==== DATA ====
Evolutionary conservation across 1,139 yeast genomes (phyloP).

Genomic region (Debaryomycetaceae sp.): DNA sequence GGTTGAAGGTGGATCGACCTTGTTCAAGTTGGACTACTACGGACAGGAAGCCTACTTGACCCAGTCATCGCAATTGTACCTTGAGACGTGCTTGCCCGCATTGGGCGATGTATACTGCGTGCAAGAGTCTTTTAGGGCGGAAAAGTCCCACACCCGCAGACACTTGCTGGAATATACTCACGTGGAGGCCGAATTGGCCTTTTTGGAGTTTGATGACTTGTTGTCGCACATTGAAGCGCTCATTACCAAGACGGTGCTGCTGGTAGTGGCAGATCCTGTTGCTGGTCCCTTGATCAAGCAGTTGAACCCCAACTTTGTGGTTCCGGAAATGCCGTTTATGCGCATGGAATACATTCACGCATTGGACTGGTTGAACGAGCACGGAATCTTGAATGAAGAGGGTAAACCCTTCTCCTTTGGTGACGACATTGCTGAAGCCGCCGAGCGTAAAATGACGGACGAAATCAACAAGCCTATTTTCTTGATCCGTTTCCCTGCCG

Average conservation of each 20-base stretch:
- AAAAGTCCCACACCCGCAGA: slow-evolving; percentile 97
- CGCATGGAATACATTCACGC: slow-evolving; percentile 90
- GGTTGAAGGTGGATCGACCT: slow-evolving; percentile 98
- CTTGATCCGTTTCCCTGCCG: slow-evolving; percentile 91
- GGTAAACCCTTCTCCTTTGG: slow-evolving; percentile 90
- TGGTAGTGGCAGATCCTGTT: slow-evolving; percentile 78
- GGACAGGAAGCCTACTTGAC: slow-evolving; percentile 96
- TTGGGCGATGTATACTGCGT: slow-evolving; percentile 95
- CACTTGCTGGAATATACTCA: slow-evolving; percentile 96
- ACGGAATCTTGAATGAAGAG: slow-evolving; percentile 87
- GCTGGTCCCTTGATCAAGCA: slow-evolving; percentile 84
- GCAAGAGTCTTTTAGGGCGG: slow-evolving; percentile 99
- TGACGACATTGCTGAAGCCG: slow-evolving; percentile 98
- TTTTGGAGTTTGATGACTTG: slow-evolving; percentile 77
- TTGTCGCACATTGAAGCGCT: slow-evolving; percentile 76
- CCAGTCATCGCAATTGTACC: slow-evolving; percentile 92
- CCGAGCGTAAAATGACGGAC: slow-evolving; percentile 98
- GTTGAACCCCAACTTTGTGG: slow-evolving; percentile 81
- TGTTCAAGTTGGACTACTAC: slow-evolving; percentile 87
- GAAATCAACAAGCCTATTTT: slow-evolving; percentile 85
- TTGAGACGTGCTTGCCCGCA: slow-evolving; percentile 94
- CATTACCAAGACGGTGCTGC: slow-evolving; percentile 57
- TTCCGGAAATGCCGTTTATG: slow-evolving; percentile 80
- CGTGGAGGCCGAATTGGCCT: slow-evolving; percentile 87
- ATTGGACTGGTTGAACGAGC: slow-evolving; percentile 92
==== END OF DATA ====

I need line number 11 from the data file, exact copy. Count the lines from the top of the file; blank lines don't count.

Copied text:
- TTGGGCGATGTATACTGCGT: slow-evolving; percentile 95